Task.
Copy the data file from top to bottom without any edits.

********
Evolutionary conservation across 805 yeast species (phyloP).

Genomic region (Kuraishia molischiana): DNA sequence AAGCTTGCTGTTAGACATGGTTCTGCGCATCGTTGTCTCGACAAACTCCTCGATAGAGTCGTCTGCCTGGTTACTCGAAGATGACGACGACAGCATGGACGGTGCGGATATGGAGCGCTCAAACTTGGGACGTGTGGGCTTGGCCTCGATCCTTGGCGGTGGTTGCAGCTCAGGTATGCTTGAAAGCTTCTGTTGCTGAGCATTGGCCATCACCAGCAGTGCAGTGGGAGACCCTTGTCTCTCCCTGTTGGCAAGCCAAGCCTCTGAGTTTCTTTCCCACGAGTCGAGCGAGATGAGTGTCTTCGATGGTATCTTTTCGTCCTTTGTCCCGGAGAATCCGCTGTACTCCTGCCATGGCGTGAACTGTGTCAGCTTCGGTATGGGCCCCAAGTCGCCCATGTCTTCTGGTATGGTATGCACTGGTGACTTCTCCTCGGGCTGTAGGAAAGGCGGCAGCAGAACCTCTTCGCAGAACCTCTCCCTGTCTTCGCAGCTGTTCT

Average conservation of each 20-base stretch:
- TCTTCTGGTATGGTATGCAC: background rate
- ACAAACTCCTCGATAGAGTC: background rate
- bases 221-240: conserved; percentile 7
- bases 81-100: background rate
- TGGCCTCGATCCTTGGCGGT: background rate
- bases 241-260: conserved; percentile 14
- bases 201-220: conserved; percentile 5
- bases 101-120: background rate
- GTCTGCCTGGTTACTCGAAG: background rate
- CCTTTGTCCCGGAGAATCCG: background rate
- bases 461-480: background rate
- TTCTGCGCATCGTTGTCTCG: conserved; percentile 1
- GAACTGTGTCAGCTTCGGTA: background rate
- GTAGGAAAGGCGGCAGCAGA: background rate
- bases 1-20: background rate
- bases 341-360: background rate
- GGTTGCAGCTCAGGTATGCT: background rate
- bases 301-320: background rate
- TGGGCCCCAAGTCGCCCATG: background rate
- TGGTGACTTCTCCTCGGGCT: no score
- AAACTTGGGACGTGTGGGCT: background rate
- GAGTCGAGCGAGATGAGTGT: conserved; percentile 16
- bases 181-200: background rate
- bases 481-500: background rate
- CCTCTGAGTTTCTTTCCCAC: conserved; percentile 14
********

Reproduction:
Evolutionary conservation across 805 yeast species (phyloP).

Genomic region (Kuraishia molischiana): DNA sequence AAGCTTGCTGTTAGACATGGTTCTGCGCATCGTTGTCTCGACAAACTCCTCGATAGAGTCGTCTGCCTGGTTACTCGAAGATGACGACGACAGCATGGACGGTGCGGATATGGAGCGCTCAAACTTGGGACGTGTGGGCTTGGCCTCGATCCTTGGCGGTGGTTGCAGCTCAGGTATGCTTGAAAGCTTCTGTTGCTGAGCATTGGCCATCACCAGCAGTGCAGTGGGAGACCCTTGTCTCTCCCTGTTGGCAAGCCAAGCCTCTGAGTTTCTTTCCCACGAGTCGAGCGAGATGAGTGTCTTCGATGGTATCTTTTCGTCCTTTGTCCCGGAGAATCCGCTGTACTCCTGCCATGGCGTGAACTGTGTCAGCTTCGGTATGGGCCCCAAGTCGCCCATGTCTTCTGGTATGGTATGCACTGGTGACTTCTCCTCGGGCTGTAGGAAAGGCGGCAGCAGAACCTCTTCGCAGAACCTCTCCCTGTCTTCGCAGCTGTTCT

Average conservation of each 20-base stretch:
- TCTTCTGGTATGGTATGCAC: background rate
- ACAAACTCCTCGATAGAGTC: background rate
- bases 221-240: conserved; percentile 7
- bases 81-100: background rate
- TGGCCTCGATCCTTGGCGGT: background rate
- bases 241-260: conserved; percentile 14
- bases 201-220: conserved; percentile 5
- bases 101-120: background rate
- GTCTGCCTGGTTACTCGAAG: background rate
- CCTTTGTCCCGGAGAATCCG: background rate
- bases 461-480: background rate
- TTCTGCGCATCGTTGTCTCG: conserved; percentile 1
- GAACTGTGTCAGCTTCGGTA: background rate
- GTAGGAAAGGCGGCAGCAGA: background rate
- bases 1-20: background rate
- bases 341-360: background rate
- GGTTGCAGCTCAGGTATGCT: background rate
- bases 301-320: background rate
- TGGGCCCCAAGTCGCCCATG: background rate
- TGGTGACTTCTCCTCGGGCT: no score
- AAACTTGGGACGTGTGGGCT: background rate
- GAGTCGAGCGAGATGAGTGT: conserved; percentile 16
- bases 181-200: background rate
- bases 481-500: background rate
- CCTCTGAGTTTCTTTCCCAC: conserved; percentile 14